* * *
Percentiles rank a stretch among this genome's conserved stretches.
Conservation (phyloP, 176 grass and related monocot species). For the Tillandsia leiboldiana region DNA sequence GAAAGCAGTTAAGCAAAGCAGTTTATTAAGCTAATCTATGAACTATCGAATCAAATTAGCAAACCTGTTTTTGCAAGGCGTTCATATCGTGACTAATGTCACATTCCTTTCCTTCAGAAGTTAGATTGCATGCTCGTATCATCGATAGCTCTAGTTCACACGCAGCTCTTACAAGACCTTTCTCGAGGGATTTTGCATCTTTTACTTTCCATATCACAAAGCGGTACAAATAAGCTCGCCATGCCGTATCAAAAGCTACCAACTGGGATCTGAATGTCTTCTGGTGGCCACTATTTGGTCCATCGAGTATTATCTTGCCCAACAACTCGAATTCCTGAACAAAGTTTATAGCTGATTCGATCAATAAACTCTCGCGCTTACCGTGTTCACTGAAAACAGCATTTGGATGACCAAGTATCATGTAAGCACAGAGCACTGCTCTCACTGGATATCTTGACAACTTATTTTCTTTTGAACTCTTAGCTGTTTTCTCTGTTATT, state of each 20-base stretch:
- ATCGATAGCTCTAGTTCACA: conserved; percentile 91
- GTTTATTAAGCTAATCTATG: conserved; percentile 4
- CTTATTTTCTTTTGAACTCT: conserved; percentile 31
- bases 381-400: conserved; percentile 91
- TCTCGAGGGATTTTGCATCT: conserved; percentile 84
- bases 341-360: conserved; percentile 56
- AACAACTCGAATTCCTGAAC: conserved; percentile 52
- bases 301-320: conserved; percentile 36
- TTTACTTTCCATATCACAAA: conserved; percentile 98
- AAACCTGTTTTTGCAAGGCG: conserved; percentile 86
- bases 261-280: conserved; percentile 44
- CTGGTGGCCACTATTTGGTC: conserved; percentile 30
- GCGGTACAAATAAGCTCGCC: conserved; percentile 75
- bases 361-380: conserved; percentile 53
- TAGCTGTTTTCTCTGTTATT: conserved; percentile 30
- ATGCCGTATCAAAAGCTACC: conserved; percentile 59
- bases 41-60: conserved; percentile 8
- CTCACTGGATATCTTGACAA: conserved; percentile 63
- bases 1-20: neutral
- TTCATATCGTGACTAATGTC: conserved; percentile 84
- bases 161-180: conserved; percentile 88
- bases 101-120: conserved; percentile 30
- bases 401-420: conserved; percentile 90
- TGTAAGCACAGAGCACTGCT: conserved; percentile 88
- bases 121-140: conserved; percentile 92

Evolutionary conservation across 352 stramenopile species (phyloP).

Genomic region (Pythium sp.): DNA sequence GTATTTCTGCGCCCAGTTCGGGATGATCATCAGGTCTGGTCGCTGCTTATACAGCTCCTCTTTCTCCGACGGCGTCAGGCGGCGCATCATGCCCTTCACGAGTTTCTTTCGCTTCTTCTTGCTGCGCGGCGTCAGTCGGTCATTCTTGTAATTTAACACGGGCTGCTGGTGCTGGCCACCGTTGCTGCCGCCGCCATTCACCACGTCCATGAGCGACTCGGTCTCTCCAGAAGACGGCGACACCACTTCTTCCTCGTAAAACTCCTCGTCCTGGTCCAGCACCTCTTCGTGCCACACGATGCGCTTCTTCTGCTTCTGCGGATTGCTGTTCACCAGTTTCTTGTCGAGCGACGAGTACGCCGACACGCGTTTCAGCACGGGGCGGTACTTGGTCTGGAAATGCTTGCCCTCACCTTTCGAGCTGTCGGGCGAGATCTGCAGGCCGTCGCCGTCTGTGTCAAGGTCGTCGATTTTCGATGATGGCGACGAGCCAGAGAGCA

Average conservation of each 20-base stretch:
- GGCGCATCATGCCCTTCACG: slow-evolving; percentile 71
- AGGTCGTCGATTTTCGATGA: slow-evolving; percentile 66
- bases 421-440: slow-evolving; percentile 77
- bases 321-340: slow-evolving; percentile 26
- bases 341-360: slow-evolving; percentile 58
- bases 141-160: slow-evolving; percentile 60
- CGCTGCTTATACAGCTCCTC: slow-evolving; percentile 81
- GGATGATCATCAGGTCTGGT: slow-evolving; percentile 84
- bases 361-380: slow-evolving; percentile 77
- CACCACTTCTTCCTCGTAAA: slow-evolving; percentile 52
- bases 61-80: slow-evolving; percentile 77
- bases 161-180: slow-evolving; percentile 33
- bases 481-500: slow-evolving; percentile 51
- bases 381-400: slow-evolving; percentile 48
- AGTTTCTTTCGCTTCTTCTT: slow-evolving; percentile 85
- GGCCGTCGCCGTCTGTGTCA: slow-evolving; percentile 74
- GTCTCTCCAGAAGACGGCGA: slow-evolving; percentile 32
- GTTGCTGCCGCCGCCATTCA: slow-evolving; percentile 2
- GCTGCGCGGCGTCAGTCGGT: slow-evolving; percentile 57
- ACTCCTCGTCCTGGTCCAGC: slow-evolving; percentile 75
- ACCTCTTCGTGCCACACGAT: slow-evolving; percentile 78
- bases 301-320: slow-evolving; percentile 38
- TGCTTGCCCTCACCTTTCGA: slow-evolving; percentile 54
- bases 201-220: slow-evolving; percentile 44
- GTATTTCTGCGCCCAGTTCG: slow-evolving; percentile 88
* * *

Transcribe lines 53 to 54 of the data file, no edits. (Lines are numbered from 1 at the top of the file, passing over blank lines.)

- TGCTTGCCCTCACCTTTCGA: slow-evolving; percentile 54
- bases 201-220: slow-evolving; percentile 44